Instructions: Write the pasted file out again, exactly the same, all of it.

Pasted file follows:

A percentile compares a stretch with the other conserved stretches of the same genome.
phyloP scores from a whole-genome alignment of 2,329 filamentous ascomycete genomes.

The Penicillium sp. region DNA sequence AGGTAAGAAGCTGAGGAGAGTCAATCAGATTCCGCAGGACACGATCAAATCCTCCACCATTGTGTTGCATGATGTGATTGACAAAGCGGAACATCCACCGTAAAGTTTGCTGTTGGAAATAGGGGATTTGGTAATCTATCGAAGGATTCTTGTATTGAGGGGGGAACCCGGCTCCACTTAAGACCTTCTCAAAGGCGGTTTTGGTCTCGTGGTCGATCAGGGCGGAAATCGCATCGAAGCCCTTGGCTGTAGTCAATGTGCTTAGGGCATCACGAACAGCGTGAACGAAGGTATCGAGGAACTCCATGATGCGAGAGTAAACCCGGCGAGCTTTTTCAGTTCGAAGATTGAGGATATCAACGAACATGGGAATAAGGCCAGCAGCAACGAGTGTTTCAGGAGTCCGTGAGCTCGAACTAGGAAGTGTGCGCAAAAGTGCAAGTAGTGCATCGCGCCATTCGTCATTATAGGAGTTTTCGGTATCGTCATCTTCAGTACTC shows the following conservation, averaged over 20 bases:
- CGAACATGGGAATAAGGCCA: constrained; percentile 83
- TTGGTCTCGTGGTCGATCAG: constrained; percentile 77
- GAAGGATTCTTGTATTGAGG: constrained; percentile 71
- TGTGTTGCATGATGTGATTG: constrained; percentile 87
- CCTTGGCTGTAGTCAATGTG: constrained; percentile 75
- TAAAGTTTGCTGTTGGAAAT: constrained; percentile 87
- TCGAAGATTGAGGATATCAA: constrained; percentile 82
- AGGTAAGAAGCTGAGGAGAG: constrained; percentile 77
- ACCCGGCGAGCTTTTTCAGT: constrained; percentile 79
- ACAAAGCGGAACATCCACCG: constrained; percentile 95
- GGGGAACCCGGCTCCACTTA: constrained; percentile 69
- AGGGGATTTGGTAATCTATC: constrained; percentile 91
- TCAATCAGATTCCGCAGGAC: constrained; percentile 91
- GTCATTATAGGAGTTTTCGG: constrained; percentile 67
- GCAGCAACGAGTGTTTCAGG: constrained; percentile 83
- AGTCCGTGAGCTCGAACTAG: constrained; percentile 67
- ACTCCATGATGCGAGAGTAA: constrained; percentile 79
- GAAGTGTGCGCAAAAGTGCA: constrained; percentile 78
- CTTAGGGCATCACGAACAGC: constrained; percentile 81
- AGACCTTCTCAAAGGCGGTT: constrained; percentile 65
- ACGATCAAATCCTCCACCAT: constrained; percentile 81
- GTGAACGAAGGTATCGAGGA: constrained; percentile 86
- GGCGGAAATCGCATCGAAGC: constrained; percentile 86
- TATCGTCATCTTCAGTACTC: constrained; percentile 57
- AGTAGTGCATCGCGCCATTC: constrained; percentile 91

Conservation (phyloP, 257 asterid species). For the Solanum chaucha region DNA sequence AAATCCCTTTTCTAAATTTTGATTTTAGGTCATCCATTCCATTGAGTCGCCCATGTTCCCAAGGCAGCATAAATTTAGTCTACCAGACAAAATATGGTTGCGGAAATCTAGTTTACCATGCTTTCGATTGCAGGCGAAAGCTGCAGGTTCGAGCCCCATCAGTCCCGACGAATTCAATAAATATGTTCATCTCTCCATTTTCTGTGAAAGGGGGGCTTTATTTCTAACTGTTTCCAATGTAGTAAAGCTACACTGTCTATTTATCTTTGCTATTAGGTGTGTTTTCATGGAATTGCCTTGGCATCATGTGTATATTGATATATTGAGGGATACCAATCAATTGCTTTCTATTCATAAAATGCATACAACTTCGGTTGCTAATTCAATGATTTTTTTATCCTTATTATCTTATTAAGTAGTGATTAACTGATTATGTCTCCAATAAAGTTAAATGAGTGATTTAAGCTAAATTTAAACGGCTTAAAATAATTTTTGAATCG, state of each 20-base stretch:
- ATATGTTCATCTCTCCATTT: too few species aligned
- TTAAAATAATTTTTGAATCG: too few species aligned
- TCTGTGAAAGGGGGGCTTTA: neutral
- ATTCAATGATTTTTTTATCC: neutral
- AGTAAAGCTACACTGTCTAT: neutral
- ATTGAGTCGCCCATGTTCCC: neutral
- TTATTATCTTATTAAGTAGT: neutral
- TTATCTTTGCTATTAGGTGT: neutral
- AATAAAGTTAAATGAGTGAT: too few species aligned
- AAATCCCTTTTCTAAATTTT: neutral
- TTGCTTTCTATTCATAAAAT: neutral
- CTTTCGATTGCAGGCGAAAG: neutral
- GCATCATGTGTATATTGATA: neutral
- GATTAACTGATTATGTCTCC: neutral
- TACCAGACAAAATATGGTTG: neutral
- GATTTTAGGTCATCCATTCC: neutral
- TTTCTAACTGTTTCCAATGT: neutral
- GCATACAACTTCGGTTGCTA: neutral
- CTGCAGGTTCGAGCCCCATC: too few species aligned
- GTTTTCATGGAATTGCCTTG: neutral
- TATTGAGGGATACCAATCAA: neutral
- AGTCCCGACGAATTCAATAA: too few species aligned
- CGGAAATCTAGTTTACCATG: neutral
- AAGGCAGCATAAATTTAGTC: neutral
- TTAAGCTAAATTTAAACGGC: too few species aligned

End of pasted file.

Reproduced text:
A percentile compares a stretch with the other conserved stretches of the same genome.
phyloP scores from a whole-genome alignment of 2,329 filamentous ascomycete genomes.

The Penicillium sp. region DNA sequence AGGTAAGAAGCTGAGGAGAGTCAATCAGATTCCGCAGGACACGATCAAATCCTCCACCATTGTGTTGCATGATGTGATTGACAAAGCGGAACATCCACCGTAAAGTTTGCTGTTGGAAATAGGGGATTTGGTAATCTATCGAAGGATTCTTGTATTGAGGGGGGAACCCGGCTCCACTTAAGACCTTCTCAAAGGCGGTTTTGGTCTCGTGGTCGATCAGGGCGGAAATCGCATCGAAGCCCTTGGCTGTAGTCAATGTGCTTAGGGCATCACGAACAGCGTGAACGAAGGTATCGAGGAACTCCATGATGCGAGAGTAAACCCGGCGAGCTTTTTCAGTTCGAAGATTGAGGATATCAACGAACATGGGAATAAGGCCAGCAGCAACGAGTGTTTCAGGAGTCCGTGAGCTCGAACTAGGAAGTGTGCGCAAAAGTGCAAGTAGTGCATCGCGCCATTCGTCATTATAGGAGTTTTCGGTATCGTCATCTTCAGTACTC shows the following conservation, averaged over 20 bases:
- CGAACATGGGAATAAGGCCA: constrained; percentile 83
- TTGGTCTCGTGGTCGATCAG: constrained; percentile 77
- GAAGGATTCTTGTATTGAGG: constrained; percentile 71
- TGTGTTGCATGATGTGATTG: constrained; percentile 87
- CCTTGGCTGTAGTCAATGTG: constrained; percentile 75
- TAAAGTTTGCTGTTGGAAAT: constrained; percentile 87
- TCGAAGATTGAGGATATCAA: constrained; percentile 82
- AGGTAAGAAGCTGAGGAGAG: constrained; percentile 77
- ACCCGGCGAGCTTTTTCAGT: constrained; percentile 79
- ACAAAGCGGAACATCCACCG: constrained; percentile 95
- GGGGAACCCGGCTCCACTTA: constrained; percentile 69
- AGGGGATTTGGTAATCTATC: constrained; percentile 91
- TCAATCAGATTCCGCAGGAC: constrained; percentile 91
- GTCATTATAGGAGTTTTCGG: constrained; percentile 67
- GCAGCAACGAGTGTTTCAGG: constrained; percentile 83
- AGTCCGTGAGCTCGAACTAG: constrained; percentile 67
- ACTCCATGATGCGAGAGTAA: constrained; percentile 79
- GAAGTGTGCGCAAAAGTGCA: constrained; percentile 78
- CTTAGGGCATCACGAACAGC: constrained; percentile 81
- AGACCTTCTCAAAGGCGGTT: constrained; percentile 65
- ACGATCAAATCCTCCACCAT: constrained; percentile 81
- GTGAACGAAGGTATCGAGGA: constrained; percentile 86
- GGCGGAAATCGCATCGAAGC: constrained; percentile 86
- TATCGTCATCTTCAGTACTC: constrained; percentile 57
- AGTAGTGCATCGCGCCATTC: constrained; percentile 91

Conservation (phyloP, 257 asterid species). For the Solanum chaucha region DNA sequence AAATCCCTTTTCTAAATTTTGATTTTAGGTCATCCATTCCATTGAGTCGCCCATGTTCCCAAGGCAGCATAAATTTAGTCTACCAGACAAAATATGGTTGCGGAAATCTAGTTTACCATGCTTTCGATTGCAGGCGAAAGCTGCAGGTTCGAGCCCCATCAGTCCCGACGAATTCAATAAATATGTTCATCTCTCCATTTTCTGTGAAAGGGGGGCTTTATTTCTAACTGTTTCCAATGTAGTAAAGCTACACTGTCTATTTATCTTTGCTATTAGGTGTGTTTTCATGGAATTGCCTTGGCATCATGTGTATATTGATATATTGAGGGATACCAATCAATTGCTTTCTATTCATAAAATGCATACAACTTCGGTTGCTAATTCAATGATTTTTTTATCCTTATTATCTTATTAAGTAGTGATTAACTGATTATGTCTCCAATAAAGTTAAATGAGTGATTTAAGCTAAATTTAAACGGCTTAAAATAATTTTTGAATCG, state of each 20-base stretch:
- ATATGTTCATCTCTCCATTT: too few species aligned
- TTAAAATAATTTTTGAATCG: too few species aligned
- TCTGTGAAAGGGGGGCTTTA: neutral
- ATTCAATGATTTTTTTATCC: neutral
- AGTAAAGCTACACTGTCTAT: neutral
- ATTGAGTCGCCCATGTTCCC: neutral
- TTATTATCTTATTAAGTAGT: neutral
- TTATCTTTGCTATTAGGTGT: neutral
- AATAAAGTTAAATGAGTGAT: too few species aligned
- AAATCCCTTTTCTAAATTTT: neutral
- TTGCTTTCTATTCATAAAAT: neutral
- CTTTCGATTGCAGGCGAAAG: neutral
- GCATCATGTGTATATTGATA: neutral
- GATTAACTGATTATGTCTCC: neutral
- TACCAGACAAAATATGGTTG: neutral
- GATTTTAGGTCATCCATTCC: neutral
- TTTCTAACTGTTTCCAATGT: neutral
- GCATACAACTTCGGTTGCTA: neutral
- CTGCAGGTTCGAGCCCCATC: too few species aligned
- GTTTTCATGGAATTGCCTTG: neutral
- TATTGAGGGATACCAATCAA: neutral
- AGTCCCGACGAATTCAATAA: too few species aligned
- CGGAAATCTAGTTTACCATG: neutral
- AAGGCAGCATAAATTTAGTC: neutral
- TTAAGCTAAATTTAAACGGC: too few species aligned